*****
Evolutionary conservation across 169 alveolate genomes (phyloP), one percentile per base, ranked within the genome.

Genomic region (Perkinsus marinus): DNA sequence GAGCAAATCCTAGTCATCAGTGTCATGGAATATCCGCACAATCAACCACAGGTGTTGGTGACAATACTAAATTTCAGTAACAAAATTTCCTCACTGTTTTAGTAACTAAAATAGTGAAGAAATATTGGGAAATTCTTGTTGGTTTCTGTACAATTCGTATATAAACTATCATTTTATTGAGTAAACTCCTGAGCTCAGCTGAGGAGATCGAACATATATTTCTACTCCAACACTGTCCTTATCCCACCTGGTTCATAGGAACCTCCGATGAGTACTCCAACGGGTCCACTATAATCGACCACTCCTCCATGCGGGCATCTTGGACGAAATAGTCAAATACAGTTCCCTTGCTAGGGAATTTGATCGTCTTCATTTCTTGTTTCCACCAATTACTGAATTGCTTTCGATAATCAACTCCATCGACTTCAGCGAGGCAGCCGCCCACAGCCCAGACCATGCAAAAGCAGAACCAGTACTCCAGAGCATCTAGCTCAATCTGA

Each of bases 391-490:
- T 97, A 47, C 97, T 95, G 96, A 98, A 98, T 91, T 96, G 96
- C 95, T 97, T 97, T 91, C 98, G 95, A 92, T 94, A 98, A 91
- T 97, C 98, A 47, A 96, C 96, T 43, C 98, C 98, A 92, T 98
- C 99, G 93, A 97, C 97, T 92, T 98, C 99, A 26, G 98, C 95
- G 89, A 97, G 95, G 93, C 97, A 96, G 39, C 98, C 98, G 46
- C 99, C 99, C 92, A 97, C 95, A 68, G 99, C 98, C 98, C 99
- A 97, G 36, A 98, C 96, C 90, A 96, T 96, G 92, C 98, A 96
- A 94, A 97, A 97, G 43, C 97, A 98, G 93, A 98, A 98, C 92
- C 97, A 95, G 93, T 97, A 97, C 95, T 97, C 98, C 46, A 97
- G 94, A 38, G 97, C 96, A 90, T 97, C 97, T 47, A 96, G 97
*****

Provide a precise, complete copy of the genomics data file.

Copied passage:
Evolutionary conservation across 169 alveolate genomes (phyloP), one percentile per base, ranked within the genome.

Genomic region (Perkinsus marinus): DNA sequence GAGCAAATCCTAGTCATCAGTGTCATGGAATATCCGCACAATCAACCACAGGTGTTGGTGACAATACTAAATTTCAGTAACAAAATTTCCTCACTGTTTTAGTAACTAAAATAGTGAAGAAATATTGGGAAATTCTTGTTGGTTTCTGTACAATTCGTATATAAACTATCATTTTATTGAGTAAACTCCTGAGCTCAGCTGAGGAGATCGAACATATATTTCTACTCCAACACTGTCCTTATCCCACCTGGTTCATAGGAACCTCCGATGAGTACTCCAACGGGTCCACTATAATCGACCACTCCTCCATGCGGGCATCTTGGACGAAATAGTCAAATACAGTTCCCTTGCTAGGGAATTTGATCGTCTTCATTTCTTGTTTCCACCAATTACTGAATTGCTTTCGATAATCAACTCCATCGACTTCAGCGAGGCAGCCGCCCACAGCCCAGACCATGCAAAAGCAGAACCAGTACTCCAGAGCATCTAGCTCAATCTGA

Each of bases 391-490:
- T 97, A 47, C 97, T 95, G 96, A 98, A 98, T 91, T 96, G 96
- C 95, T 97, T 97, T 91, C 98, G 95, A 92, T 94, A 98, A 91
- T 97, C 98, A 47, A 96, C 96, T 43, C 98, C 98, A 92, T 98
- C 99, G 93, A 97, C 97, T 92, T 98, C 99, A 26, G 98, C 95
- G 89, A 97, G 95, G 93, C 97, A 96, G 39, C 98, C 98, G 46
- C 99, C 99, C 92, A 97, C 95, A 68, G 99, C 98, C 98, C 99
- A 97, G 36, A 98, C 96, C 90, A 96, T 96, G 92, C 98, A 96
- A 94, A 97, A 97, G 43, C 97, A 98, G 93, A 98, A 98, C 92
- C 97, A 95, G 93, T 97, A 97, C 95, T 97, C 98, C 46, A 97
- G 94, A 38, G 97, C 96, A 90, T 97, C 97, T 47, A 96, G 97